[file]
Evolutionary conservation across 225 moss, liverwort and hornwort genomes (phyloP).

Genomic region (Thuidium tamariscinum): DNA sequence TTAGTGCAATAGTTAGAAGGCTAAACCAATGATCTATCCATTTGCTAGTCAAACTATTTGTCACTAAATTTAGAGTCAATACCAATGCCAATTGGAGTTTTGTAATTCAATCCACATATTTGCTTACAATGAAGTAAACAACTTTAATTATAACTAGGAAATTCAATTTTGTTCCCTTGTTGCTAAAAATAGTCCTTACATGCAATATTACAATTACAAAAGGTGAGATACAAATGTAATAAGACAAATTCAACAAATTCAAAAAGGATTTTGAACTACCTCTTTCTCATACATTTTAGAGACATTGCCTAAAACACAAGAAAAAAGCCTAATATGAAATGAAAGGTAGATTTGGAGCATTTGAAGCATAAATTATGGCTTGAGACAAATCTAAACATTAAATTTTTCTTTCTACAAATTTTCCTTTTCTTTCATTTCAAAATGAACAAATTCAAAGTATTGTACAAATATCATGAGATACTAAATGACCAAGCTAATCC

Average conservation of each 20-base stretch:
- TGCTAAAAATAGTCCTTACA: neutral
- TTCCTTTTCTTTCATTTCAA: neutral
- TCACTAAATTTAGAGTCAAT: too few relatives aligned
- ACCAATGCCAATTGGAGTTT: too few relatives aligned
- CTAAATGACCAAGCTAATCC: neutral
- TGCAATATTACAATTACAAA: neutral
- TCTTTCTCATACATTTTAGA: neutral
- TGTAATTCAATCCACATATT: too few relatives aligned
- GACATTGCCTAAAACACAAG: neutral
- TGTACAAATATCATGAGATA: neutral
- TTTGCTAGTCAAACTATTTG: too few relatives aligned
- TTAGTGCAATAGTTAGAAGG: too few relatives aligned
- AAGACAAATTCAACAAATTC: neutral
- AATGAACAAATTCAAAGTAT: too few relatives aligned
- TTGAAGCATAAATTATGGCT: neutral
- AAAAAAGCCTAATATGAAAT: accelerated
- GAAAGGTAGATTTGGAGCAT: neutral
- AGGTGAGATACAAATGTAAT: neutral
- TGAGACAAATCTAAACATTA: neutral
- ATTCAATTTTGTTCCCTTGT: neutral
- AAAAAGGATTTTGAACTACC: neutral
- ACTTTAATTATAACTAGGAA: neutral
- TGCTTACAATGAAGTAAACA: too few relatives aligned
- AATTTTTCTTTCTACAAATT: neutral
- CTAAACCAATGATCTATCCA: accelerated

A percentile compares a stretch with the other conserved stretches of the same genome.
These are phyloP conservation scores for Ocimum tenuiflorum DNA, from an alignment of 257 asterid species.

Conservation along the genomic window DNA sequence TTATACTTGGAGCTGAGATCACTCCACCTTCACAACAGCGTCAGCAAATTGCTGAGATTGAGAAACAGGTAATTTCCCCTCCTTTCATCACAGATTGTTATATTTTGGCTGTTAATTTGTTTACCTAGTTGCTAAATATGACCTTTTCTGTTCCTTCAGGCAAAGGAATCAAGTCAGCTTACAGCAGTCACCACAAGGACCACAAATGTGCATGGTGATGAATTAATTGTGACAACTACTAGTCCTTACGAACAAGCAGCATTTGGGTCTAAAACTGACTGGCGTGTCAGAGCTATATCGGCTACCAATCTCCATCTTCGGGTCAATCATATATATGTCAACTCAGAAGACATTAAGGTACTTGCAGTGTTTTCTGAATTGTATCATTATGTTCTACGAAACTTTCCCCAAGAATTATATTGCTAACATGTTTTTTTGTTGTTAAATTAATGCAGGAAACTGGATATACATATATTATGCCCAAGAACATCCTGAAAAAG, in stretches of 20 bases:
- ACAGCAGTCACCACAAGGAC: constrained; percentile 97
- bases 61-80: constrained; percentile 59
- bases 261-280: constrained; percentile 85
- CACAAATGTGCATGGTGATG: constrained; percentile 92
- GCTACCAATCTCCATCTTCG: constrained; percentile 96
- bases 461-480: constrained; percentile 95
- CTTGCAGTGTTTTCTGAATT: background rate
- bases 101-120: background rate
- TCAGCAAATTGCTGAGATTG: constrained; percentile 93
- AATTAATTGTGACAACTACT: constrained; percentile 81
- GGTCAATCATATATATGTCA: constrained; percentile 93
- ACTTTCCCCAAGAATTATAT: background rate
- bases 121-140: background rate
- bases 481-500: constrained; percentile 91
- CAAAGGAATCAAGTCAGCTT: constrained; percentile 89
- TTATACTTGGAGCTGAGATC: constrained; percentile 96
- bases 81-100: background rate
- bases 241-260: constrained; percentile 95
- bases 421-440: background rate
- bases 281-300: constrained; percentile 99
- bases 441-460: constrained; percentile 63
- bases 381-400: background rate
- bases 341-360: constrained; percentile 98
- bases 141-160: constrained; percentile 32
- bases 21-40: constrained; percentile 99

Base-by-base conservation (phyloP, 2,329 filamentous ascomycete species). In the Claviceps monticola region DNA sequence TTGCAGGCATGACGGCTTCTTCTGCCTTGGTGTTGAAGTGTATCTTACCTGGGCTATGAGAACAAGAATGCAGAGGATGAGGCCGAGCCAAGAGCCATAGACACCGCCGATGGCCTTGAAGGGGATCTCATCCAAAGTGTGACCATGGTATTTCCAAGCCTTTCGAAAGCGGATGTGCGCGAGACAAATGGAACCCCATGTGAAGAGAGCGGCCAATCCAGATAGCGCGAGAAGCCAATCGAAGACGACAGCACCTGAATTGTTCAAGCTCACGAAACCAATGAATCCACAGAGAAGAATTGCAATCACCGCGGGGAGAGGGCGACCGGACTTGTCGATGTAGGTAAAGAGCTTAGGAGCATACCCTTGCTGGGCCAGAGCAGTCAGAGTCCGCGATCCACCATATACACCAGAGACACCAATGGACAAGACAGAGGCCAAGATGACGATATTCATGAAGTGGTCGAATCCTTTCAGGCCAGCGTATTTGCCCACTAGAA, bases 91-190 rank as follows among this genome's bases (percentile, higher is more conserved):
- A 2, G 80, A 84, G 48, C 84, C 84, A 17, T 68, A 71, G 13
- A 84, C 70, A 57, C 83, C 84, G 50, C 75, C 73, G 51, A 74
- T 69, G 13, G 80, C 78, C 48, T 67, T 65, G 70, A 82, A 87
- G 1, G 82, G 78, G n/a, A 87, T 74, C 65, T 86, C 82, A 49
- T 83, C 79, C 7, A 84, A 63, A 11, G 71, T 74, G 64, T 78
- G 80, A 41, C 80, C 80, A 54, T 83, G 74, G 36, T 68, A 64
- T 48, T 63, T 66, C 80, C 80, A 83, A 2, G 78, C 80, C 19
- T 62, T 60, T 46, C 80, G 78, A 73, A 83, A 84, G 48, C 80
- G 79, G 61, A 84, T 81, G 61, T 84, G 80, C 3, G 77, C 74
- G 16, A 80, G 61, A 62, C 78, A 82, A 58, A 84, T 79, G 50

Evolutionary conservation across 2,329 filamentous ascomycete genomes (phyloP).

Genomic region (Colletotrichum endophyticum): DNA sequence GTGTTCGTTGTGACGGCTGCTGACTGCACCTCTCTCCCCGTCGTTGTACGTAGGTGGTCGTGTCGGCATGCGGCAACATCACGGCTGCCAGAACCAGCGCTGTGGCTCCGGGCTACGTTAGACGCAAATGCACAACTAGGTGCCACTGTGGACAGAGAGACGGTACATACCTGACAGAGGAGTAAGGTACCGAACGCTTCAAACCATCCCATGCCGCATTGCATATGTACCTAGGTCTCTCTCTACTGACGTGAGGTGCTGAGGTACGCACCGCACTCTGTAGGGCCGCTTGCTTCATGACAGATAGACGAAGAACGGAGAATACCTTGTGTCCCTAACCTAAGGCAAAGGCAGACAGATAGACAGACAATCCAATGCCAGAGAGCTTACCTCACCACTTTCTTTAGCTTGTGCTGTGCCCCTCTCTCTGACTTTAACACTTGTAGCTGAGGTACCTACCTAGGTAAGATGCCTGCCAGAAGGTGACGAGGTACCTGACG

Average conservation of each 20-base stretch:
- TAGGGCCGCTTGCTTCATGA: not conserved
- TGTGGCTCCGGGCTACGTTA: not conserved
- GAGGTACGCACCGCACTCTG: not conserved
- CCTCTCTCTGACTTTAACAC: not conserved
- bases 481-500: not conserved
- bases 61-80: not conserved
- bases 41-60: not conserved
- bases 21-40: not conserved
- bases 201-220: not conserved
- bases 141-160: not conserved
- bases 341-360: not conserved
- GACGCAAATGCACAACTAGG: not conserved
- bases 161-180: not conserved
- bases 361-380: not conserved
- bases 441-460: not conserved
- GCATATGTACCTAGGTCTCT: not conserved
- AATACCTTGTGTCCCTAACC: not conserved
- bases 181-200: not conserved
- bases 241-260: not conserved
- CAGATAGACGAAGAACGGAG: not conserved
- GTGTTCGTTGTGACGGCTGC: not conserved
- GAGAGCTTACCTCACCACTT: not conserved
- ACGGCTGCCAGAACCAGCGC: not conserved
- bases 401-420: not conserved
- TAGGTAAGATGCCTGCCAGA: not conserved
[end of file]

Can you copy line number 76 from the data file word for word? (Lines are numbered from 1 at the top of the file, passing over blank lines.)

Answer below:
- bases 61-80: not conserved